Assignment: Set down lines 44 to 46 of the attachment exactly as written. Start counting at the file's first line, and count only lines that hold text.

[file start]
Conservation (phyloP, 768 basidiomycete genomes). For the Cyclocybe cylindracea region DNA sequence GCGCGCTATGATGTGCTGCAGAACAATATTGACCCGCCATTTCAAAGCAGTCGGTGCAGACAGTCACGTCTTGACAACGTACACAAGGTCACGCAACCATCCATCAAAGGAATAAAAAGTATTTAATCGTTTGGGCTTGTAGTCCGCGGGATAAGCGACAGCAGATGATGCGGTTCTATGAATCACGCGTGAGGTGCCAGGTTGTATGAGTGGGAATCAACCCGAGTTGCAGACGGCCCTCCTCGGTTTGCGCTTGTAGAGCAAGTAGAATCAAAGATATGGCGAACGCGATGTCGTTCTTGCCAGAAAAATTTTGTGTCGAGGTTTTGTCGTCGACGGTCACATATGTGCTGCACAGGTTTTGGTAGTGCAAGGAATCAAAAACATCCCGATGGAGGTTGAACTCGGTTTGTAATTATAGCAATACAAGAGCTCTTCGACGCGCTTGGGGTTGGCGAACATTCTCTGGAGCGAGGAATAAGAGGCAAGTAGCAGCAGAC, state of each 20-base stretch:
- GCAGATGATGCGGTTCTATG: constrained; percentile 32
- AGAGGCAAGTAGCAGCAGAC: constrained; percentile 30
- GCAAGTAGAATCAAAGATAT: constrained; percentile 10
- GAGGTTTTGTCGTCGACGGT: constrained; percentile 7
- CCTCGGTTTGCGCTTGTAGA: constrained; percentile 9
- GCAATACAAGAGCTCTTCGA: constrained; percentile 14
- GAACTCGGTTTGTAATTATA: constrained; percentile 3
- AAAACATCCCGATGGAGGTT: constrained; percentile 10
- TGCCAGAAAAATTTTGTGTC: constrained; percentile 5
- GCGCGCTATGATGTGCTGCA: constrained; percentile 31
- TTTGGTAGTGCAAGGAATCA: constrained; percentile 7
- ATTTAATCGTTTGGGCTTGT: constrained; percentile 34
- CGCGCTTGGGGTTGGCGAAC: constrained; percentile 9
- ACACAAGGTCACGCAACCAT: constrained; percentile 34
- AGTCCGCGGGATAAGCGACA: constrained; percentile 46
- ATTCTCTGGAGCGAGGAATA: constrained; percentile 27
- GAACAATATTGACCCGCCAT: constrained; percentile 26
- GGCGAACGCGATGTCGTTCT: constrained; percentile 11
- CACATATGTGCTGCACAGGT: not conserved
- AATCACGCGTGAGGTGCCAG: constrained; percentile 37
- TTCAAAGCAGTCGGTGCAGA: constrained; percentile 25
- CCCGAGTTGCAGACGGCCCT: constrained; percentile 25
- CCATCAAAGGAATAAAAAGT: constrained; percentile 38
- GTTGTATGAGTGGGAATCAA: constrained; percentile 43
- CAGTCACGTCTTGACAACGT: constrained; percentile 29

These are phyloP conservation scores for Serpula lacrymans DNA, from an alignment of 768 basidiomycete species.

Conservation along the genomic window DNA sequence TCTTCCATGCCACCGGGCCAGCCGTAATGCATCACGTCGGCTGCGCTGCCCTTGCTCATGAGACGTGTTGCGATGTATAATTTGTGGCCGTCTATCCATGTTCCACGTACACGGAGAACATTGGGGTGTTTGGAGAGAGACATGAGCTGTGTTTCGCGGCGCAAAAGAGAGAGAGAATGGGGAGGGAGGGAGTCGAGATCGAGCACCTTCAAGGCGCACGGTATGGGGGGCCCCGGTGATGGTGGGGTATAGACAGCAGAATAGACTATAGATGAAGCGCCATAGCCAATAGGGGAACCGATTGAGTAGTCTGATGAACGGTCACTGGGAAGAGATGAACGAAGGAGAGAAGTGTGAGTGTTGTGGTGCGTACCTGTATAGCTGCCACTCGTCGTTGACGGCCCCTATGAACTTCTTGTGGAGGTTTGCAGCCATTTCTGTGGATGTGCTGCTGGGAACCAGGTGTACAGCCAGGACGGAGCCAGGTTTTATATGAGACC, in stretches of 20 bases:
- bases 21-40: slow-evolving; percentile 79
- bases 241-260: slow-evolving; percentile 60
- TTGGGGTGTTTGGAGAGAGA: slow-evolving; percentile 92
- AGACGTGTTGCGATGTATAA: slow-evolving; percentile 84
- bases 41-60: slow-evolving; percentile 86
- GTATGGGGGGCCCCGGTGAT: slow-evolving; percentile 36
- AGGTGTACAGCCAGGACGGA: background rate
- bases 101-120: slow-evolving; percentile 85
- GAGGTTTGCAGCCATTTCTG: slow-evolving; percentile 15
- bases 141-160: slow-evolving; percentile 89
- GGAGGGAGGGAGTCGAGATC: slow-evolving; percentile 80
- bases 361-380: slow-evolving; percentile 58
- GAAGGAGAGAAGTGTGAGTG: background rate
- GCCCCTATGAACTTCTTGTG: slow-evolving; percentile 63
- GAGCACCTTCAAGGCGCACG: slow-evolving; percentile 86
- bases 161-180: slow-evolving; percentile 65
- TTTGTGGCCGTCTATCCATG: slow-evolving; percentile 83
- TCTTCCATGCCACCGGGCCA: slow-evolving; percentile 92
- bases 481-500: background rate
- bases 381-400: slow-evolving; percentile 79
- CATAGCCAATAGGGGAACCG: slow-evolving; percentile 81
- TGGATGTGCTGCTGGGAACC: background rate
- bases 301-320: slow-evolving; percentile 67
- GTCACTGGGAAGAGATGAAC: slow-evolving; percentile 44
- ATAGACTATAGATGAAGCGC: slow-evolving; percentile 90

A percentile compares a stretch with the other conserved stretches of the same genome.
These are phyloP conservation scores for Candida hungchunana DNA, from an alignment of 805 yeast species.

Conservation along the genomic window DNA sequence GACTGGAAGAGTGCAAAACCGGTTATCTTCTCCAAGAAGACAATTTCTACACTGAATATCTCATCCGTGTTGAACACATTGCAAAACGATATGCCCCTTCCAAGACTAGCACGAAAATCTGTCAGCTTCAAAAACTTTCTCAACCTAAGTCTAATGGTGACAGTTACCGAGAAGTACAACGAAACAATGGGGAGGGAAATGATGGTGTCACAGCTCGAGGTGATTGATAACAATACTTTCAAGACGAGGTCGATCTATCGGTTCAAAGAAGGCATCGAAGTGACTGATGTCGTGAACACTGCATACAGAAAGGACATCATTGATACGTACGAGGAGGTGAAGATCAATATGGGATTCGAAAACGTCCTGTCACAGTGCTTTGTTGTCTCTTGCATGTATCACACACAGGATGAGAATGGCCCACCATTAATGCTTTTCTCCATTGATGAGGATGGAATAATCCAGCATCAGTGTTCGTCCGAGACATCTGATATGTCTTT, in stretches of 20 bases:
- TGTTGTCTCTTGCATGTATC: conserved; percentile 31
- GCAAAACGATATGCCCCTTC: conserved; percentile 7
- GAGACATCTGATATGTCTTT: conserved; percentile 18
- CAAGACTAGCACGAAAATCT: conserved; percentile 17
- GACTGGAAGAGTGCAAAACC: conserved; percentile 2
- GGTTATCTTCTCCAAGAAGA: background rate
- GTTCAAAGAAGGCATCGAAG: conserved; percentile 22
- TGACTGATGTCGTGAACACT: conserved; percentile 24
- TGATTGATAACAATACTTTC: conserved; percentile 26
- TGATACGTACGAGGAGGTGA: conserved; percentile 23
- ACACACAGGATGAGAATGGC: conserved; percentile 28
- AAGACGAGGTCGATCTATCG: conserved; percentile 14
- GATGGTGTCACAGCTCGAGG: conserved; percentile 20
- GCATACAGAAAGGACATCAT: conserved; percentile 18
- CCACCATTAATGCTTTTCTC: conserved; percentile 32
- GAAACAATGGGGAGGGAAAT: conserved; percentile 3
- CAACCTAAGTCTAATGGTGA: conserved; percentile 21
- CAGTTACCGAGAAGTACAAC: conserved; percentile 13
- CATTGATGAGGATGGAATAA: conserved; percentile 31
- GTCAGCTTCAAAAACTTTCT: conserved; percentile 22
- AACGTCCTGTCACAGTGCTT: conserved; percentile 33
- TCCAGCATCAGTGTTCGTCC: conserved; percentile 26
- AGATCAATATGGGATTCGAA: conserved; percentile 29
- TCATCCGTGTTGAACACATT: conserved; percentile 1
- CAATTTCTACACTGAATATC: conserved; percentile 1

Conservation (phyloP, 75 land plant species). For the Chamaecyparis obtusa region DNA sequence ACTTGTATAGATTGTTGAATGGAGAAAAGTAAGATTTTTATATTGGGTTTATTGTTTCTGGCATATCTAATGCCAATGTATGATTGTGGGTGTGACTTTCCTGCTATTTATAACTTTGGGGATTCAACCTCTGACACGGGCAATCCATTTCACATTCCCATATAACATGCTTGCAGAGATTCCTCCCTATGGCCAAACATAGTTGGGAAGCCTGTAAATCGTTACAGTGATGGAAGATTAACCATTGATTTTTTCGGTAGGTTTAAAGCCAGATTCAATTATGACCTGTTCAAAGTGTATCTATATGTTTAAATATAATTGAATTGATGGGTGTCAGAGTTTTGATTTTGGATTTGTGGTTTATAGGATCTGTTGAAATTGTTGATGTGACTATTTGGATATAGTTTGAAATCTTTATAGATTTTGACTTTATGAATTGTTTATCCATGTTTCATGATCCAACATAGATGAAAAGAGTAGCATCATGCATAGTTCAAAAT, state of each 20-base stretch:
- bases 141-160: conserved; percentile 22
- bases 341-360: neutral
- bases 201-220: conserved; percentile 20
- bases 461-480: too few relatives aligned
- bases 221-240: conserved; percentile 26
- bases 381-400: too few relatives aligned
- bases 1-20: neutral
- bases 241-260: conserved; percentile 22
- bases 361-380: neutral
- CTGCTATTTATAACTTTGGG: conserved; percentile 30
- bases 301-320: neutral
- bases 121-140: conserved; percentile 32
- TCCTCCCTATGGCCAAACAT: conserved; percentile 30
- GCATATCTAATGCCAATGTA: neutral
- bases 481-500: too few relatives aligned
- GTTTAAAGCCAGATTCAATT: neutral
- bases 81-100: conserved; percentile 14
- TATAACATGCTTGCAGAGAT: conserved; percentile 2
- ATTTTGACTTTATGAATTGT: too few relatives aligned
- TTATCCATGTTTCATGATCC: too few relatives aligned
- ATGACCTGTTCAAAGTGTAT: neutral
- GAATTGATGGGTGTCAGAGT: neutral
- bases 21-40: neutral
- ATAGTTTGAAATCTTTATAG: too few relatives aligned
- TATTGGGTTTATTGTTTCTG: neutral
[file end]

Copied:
- bases 161-180: slow-evolving; percentile 65
- TTTGTGGCCGTCTATCCATG: slow-evolving; percentile 83
- TCTTCCATGCCACCGGGCCA: slow-evolving; percentile 92